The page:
Biophilia and Guest Psychographics
By Mary Alice Palmer Principal & Director of Hospitality Interiors, HKS | November 10, 2019
This article was co-authored by Sergio Saenz, Principal & Director of Hospitality, HKS
In today's modern world, the average person will spend a third of their life at the workplace; therefore, opportunities to disconnect from our daily whirlwind and connect with our surroundings is something that not only one looks forward to but is essential to well being. These breaks from our routine provide us with respite so we may come back refreshed and re-energized. Design plays a key role in creating spaces that are suitable to engage with the environment to help us live experiences that are extraordinary from our daily routine.
Biophilia, or the idea that humans have an affinity towards the natural world, is an emerging field that aims to address our psychological need to be around life and life-like processes. The hospitality industry is no exception to this need and often times connecting with nature is a key driver for our clients and guests alike. Incorporating natural and living elements into spaces, is a way we can influence the built environment to help individuals subconsciously reconnect with the importance of nature and influence the way we feel and our behavior towards our surroundings.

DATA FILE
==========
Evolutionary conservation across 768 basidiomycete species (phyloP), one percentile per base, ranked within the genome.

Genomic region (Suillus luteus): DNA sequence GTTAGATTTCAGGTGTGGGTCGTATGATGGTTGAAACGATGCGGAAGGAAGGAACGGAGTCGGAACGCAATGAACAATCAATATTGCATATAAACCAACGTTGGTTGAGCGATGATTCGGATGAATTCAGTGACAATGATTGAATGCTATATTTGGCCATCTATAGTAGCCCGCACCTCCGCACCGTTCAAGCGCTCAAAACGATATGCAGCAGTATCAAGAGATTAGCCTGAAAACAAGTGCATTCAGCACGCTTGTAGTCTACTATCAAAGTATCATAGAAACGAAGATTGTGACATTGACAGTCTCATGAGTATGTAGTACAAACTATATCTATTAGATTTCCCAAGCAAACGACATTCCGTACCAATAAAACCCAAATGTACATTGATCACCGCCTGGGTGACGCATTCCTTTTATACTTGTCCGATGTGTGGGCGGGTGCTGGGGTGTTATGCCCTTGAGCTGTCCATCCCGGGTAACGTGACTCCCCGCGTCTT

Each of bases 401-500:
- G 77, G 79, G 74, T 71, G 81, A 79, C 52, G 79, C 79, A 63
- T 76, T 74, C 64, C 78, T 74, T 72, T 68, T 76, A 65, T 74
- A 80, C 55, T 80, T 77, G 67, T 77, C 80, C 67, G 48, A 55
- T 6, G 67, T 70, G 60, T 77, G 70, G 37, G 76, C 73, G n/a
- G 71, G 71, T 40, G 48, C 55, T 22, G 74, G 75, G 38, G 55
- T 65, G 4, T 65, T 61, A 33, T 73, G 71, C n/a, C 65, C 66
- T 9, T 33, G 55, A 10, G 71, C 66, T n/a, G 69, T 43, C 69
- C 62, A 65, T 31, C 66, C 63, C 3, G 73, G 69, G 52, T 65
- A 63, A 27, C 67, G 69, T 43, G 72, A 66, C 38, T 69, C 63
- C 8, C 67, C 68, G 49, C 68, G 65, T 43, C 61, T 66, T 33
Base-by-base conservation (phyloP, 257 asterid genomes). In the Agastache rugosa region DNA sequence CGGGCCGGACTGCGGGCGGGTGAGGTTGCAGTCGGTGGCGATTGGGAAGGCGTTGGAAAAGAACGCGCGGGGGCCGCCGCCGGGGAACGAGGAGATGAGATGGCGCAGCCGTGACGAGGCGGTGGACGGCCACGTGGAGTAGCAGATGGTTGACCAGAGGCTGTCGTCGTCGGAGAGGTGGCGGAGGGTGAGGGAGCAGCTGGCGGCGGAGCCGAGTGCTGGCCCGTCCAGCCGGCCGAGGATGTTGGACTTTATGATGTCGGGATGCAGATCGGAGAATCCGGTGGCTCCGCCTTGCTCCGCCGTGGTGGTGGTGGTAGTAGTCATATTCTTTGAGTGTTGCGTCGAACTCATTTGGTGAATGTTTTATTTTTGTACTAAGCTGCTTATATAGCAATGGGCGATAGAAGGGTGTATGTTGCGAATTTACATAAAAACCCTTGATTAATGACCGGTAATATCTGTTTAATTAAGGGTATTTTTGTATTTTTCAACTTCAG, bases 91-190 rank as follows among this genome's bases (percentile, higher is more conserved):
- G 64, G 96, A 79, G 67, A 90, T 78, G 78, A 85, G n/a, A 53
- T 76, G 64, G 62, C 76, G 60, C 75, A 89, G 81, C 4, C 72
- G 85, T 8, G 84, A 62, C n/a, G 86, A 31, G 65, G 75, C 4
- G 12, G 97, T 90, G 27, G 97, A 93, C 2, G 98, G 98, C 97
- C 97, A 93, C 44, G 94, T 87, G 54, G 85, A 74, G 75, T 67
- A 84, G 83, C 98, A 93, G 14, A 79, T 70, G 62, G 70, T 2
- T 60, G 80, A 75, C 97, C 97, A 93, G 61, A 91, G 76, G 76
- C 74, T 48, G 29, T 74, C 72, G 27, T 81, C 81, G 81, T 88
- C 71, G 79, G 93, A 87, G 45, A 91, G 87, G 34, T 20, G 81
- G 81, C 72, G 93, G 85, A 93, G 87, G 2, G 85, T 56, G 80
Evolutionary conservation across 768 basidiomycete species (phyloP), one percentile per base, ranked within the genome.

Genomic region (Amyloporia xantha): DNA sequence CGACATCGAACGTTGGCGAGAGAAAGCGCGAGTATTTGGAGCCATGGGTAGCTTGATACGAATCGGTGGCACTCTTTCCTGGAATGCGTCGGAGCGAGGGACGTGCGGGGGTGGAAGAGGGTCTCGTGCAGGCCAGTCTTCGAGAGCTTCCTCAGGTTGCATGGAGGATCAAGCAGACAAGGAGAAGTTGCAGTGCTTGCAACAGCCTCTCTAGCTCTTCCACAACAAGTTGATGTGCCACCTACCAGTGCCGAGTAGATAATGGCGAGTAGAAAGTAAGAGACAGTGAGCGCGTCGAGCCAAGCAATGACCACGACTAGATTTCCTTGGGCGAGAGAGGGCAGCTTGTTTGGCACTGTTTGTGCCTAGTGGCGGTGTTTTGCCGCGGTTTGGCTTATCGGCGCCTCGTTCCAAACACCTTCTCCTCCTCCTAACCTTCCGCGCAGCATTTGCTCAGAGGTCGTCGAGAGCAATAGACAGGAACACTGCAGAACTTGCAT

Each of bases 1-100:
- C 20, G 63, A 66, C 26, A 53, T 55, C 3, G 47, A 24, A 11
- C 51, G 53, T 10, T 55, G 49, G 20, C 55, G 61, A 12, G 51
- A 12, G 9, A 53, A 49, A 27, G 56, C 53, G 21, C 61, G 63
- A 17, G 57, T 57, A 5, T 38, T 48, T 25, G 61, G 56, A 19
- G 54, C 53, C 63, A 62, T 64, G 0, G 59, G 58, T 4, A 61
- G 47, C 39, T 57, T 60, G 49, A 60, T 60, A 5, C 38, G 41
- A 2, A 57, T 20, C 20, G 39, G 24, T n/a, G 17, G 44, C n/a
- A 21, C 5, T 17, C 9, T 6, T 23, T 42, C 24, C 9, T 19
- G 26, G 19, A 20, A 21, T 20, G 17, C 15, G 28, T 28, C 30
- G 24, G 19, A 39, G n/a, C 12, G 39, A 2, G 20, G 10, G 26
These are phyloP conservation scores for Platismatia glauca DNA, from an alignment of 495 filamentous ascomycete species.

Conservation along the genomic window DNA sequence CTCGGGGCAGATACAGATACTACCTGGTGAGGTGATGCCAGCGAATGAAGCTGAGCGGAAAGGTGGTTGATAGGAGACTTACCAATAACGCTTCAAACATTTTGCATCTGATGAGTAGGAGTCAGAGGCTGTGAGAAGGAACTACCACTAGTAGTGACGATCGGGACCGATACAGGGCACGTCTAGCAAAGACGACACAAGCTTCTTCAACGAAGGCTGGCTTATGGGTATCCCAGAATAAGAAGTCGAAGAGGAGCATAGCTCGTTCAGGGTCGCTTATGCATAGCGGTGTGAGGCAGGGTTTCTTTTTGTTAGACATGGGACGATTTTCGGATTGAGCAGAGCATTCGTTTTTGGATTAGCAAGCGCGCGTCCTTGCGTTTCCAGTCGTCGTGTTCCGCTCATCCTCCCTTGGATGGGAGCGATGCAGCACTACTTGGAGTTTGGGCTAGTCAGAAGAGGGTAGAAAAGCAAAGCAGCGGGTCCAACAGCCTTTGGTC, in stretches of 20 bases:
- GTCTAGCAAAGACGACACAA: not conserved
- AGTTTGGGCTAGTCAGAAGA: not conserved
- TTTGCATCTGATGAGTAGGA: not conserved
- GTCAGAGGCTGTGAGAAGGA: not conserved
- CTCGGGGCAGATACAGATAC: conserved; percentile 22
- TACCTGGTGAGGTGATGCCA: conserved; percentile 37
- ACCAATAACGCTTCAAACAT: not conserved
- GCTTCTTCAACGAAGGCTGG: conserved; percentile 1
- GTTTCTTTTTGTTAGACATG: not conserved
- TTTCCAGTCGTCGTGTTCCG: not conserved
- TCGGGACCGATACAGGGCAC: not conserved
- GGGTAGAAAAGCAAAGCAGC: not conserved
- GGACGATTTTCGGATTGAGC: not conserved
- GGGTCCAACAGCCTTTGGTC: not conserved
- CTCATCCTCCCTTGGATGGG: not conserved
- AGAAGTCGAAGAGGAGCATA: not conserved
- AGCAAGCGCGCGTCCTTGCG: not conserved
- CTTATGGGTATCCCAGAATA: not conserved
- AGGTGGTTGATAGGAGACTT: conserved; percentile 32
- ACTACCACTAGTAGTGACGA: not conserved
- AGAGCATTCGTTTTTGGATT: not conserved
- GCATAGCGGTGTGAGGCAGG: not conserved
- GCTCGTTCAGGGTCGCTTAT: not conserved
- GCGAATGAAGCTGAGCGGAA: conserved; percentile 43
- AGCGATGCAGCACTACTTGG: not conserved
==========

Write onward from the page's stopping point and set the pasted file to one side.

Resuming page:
We are seeing a rise in the use of indoor plants and natural light provided, as well as direct connection to the outdoors with the popularity of roof decks and mid-level open terraces with outdoor spaces. Whether it is by preserving over 60 percent of a site's biology, including coastal and dune vegetation, like HKS is doing in a current project, Live Aqua Playa Mujeres, or by creating self-sustaining green walls, making a connection to the natural world is increasingly important.
Lighting both natural and artificial also plays a large part in our sleep quality and wellness. Biophilic lighting design that strategically supports circadian rhythms is something that our aviation and hospitality clients are increasingly considering helping travelers avoid jet lag and more quickly adapt and acclimate to changes in time zones and environments. The circadian system regulates all kinds of bodily functions including our waking and sleeping cycle and our feelings of hunger or fullness.
As a multidisciplinary design firm, our different practice sectors influence one another in terms of expertise and research. Our research teams and health specialists have studied the impact of light and connection to the natural world on people in multiple settings. We've learned that views and access to nature in healthcare significantly reduces pain, patient stress, depression, and increase patient satisfaction.
Airports are incorporating complete biospheres as part of the travel experience to reduce stress. We can apply these key learnings to hospitality. For example, natural light and ventilation in spaces set the tone for the type of experience and mood created for the guest.